Acceptance therapy is the most effective therapy for weight loss without dieting, new research finds.
The therapy helps people accept that weight control will be uncomfortable and that pleasure will be reduced.
Accepting these things in advance helps people work harder to improve themselves.
It also reduces the damaging effects of any setbacks.
Fascinatingly, accepting difficulties makes them easier to surmount.
People in the study lost 13.3 percent of their initial weight within one year.
They were also more likely to maintain this weight loss for longer than those receiving an older style of therapy.
For the study, 190 people received either an acceptance-based therapy or standard behavioural treatment.
The key extra components of acceptance therapy are:
- Choosing goals based on life values, such as living a long life.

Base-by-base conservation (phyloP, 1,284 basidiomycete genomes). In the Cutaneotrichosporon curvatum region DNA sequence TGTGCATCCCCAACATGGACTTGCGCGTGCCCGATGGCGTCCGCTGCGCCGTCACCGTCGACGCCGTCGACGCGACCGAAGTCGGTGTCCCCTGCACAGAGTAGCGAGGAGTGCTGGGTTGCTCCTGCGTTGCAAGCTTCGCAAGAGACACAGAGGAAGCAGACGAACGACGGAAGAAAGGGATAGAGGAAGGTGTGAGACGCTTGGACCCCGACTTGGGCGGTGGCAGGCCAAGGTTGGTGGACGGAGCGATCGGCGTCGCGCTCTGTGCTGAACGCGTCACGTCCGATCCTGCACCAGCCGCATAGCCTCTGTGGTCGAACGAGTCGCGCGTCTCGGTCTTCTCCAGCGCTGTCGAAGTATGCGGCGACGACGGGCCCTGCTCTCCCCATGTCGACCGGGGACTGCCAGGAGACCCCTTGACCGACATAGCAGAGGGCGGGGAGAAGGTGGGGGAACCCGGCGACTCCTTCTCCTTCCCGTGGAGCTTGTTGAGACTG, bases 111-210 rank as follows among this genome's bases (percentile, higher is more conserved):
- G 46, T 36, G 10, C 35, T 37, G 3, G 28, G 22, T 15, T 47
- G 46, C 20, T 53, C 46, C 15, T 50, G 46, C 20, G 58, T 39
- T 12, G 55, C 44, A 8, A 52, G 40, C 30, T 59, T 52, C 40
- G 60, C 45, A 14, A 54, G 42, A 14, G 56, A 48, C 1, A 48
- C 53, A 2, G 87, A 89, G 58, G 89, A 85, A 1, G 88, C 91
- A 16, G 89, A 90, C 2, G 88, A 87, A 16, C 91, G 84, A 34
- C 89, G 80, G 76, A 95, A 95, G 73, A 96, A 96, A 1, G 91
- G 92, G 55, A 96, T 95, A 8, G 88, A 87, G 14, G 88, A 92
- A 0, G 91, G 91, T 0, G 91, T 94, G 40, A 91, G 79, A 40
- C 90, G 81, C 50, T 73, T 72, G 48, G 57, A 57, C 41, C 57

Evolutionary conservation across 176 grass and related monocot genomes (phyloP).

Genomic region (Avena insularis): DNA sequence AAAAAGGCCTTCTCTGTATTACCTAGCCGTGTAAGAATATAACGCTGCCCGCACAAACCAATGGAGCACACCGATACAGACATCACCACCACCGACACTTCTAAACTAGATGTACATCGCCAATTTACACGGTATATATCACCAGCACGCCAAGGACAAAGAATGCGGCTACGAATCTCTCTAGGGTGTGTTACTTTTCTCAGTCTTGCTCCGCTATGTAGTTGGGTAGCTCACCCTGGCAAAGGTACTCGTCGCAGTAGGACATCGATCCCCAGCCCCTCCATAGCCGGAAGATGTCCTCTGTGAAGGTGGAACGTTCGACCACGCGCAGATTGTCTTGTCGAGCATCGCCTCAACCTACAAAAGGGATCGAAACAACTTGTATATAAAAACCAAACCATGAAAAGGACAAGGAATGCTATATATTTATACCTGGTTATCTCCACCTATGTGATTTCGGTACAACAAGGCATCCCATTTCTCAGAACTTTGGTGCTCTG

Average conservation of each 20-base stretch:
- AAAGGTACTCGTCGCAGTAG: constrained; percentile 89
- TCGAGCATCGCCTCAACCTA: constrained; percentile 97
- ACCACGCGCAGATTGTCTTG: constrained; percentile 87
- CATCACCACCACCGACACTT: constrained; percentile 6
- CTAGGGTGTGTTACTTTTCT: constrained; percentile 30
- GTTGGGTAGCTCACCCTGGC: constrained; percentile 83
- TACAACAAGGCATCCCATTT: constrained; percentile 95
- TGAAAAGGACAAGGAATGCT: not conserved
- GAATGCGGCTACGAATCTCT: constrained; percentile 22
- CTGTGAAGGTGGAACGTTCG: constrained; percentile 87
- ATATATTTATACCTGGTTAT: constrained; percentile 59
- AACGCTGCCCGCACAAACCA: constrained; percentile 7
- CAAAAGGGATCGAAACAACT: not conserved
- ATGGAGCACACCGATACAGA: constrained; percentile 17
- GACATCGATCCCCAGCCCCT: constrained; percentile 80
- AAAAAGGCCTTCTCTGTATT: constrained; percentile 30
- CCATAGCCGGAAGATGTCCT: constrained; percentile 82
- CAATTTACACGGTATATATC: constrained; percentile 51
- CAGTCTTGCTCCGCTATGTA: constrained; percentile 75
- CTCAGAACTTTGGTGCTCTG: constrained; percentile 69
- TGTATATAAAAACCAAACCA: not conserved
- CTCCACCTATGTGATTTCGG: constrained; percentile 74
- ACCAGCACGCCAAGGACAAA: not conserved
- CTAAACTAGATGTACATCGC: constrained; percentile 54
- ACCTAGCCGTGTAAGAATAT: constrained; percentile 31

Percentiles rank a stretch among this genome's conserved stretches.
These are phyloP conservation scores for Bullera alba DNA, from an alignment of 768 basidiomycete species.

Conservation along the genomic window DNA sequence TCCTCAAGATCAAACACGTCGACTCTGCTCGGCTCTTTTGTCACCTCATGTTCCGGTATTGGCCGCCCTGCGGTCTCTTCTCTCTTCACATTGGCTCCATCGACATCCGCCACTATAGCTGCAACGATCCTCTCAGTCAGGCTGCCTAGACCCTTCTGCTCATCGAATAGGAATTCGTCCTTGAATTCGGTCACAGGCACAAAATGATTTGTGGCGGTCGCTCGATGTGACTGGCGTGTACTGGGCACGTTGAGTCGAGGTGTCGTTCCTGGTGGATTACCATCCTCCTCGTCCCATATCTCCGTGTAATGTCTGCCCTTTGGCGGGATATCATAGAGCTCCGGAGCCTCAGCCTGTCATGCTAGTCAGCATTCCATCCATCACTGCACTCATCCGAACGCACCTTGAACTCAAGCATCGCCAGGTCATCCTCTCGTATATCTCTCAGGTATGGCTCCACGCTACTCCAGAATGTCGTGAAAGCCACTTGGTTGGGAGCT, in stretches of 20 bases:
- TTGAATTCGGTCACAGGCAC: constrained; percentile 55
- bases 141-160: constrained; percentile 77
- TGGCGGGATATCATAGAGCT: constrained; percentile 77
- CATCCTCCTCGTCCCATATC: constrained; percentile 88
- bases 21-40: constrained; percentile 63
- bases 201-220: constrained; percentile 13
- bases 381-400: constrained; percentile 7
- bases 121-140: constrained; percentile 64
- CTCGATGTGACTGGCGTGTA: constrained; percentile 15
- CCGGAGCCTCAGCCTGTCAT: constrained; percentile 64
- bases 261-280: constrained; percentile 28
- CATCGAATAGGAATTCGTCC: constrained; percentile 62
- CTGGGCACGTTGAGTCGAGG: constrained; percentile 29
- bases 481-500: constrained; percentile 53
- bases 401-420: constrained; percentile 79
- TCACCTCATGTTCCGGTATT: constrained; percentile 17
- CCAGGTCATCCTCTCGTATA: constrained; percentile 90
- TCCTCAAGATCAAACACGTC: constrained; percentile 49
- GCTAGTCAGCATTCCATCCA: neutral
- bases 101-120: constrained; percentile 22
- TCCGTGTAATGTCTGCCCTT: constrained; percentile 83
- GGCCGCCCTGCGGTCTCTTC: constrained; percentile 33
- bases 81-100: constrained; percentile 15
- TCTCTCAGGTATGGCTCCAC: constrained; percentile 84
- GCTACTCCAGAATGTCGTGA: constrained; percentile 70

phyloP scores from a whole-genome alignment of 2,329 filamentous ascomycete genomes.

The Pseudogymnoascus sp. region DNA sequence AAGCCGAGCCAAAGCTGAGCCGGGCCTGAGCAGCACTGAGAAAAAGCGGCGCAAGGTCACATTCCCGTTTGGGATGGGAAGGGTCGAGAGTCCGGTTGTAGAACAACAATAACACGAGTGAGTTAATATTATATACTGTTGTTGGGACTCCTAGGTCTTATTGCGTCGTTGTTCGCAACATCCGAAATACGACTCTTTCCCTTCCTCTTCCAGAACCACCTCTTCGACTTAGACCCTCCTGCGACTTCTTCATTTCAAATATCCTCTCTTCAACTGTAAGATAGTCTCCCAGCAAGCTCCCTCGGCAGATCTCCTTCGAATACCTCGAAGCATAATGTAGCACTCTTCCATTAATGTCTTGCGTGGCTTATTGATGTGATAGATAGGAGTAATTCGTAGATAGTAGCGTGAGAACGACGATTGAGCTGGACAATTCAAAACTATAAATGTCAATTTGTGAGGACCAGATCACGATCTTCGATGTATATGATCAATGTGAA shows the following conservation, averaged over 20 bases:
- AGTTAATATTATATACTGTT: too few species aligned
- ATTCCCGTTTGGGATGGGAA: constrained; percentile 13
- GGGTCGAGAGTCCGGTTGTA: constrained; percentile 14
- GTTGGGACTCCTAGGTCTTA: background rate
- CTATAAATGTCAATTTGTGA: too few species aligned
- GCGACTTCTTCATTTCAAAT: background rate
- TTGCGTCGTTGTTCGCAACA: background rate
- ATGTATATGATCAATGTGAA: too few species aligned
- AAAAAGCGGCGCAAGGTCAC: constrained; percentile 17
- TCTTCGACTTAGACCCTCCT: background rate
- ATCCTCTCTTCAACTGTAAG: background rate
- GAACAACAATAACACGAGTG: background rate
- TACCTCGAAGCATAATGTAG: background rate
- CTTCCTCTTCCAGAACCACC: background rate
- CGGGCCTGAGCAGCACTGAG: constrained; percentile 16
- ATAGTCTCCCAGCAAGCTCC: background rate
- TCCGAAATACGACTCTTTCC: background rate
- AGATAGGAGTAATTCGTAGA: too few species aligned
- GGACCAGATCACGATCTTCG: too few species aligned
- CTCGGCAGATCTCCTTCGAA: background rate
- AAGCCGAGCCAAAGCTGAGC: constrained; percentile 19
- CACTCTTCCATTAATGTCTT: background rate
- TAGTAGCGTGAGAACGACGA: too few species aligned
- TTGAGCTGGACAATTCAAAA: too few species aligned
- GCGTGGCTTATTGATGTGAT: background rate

- Accepting that weight control can be uncomfortable and may reduce pleasure in some ways.
- Learning the cues — such as feeling down — that can affect eating and exercising behaviour.
The weight loss achieved in this study is one of the largest ever without the use of an aggressive diet or medication.
Professor Evan Forman, the study’s first author, said:
“We’re excited to share this new proven therapy with the weight-loss community, and in fact this is one of the first rigorous, randomized clinical trials to show that an alternative treatment results in greater weight loss than the gold standard, traditional form of behavioral treatment.”
About the author
Psychologist, Jeremy Dean, PhD is the founder and author of PsyBlog. He holds a doctorate in psychology from University College London and two other advanced degrees in psychology.
He has been writing about scientific research on PsyBlog since 2004. He is also the author of the book “Making Habits, Breaking Habits” (Da Capo, 2003) and several ebooks:
- Accept Yourself: How to feel a profound sense of warmth and self-compassion
- The Anxiety Plan: 42 Strategies For Worry, Phobias, OCD and Panic
- Spark: 17 Steps That Will Boost Your Motivation For Anything
- Activate: How To Find Joy Again By Changing What You Do
The study was published in the journal Obesity (Forman et al., 2016).